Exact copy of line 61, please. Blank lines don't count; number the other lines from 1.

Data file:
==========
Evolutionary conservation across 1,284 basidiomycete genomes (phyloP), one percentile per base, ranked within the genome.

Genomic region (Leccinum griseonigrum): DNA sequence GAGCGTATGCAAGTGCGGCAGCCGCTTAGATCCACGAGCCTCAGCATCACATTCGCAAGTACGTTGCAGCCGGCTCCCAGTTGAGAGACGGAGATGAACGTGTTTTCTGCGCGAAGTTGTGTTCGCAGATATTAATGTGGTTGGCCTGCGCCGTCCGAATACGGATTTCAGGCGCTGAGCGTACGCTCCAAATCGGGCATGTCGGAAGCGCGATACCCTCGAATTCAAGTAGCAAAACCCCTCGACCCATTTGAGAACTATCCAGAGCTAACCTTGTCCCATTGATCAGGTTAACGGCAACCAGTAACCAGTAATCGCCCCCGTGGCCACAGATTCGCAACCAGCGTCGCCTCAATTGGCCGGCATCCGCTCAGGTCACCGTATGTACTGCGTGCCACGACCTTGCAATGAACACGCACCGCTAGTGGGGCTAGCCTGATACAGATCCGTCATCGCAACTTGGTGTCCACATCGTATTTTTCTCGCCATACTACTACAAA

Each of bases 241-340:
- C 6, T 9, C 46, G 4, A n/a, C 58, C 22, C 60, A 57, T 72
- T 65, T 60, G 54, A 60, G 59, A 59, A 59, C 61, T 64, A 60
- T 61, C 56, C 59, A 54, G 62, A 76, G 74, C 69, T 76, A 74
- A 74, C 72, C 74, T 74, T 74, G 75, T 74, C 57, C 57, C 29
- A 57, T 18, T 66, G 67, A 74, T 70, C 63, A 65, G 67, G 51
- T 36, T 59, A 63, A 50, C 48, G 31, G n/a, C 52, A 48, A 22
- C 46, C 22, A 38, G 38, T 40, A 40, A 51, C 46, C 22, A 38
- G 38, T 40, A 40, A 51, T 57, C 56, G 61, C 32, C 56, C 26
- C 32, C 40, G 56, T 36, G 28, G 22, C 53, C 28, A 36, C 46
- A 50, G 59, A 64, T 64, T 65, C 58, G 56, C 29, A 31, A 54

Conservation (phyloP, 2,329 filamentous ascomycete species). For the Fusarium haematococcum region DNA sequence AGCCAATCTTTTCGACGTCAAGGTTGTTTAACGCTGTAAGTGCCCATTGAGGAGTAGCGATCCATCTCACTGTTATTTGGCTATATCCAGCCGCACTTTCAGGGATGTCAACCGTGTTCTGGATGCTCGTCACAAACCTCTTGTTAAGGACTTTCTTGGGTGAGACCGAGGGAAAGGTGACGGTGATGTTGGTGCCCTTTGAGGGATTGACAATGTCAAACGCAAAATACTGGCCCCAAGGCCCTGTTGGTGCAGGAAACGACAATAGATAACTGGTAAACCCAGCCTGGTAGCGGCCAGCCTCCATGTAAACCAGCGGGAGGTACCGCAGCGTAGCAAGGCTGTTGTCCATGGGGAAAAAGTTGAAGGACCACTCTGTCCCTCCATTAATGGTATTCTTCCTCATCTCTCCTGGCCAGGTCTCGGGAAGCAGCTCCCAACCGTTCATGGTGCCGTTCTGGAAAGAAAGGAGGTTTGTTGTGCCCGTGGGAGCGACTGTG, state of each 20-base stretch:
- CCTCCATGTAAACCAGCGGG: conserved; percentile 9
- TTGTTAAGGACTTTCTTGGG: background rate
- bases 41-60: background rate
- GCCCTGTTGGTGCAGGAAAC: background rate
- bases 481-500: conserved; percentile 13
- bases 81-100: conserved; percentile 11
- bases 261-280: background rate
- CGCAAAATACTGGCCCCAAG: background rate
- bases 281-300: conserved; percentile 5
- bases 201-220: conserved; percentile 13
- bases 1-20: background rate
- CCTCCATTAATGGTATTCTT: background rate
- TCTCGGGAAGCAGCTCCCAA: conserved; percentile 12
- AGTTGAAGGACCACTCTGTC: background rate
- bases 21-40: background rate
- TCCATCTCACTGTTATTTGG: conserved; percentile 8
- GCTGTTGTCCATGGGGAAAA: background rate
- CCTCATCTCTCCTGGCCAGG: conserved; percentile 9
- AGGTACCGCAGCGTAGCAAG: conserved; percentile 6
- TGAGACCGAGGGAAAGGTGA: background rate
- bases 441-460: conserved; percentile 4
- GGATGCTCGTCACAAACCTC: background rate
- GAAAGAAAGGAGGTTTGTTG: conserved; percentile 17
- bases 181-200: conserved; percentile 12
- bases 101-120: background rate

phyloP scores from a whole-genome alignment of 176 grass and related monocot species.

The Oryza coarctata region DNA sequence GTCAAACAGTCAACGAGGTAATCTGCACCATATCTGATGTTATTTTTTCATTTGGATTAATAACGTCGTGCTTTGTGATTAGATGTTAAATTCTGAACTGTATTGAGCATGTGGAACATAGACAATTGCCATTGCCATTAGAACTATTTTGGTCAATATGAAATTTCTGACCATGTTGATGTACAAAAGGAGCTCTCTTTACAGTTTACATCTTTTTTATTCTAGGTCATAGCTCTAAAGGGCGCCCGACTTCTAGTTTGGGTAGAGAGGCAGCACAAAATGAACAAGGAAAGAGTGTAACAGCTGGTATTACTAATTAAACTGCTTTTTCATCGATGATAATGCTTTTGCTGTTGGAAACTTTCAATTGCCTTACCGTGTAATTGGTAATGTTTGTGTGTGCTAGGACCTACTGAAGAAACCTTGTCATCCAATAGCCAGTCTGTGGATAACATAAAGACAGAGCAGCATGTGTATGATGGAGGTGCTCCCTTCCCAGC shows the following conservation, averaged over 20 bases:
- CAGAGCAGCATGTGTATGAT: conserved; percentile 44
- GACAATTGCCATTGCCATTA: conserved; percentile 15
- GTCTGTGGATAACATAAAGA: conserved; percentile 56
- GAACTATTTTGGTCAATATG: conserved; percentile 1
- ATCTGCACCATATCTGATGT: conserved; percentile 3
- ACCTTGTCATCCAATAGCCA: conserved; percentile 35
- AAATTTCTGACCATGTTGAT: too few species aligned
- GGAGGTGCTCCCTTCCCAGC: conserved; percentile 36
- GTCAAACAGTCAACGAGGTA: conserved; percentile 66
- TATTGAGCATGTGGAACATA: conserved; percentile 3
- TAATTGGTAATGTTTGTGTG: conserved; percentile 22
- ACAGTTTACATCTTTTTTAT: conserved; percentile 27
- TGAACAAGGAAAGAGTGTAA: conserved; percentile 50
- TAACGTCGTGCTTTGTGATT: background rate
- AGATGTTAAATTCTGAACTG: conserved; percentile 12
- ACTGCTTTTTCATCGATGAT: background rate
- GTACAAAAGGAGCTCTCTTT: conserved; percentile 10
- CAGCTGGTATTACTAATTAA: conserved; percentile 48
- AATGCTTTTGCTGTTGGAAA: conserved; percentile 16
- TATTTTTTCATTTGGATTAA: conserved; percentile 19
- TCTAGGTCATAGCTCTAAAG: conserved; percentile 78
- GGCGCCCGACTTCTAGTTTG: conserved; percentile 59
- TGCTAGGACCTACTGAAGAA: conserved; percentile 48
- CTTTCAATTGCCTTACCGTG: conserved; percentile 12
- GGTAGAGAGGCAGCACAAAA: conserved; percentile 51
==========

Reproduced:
- TATTTTTTCATTTGGATTAA: conserved; percentile 19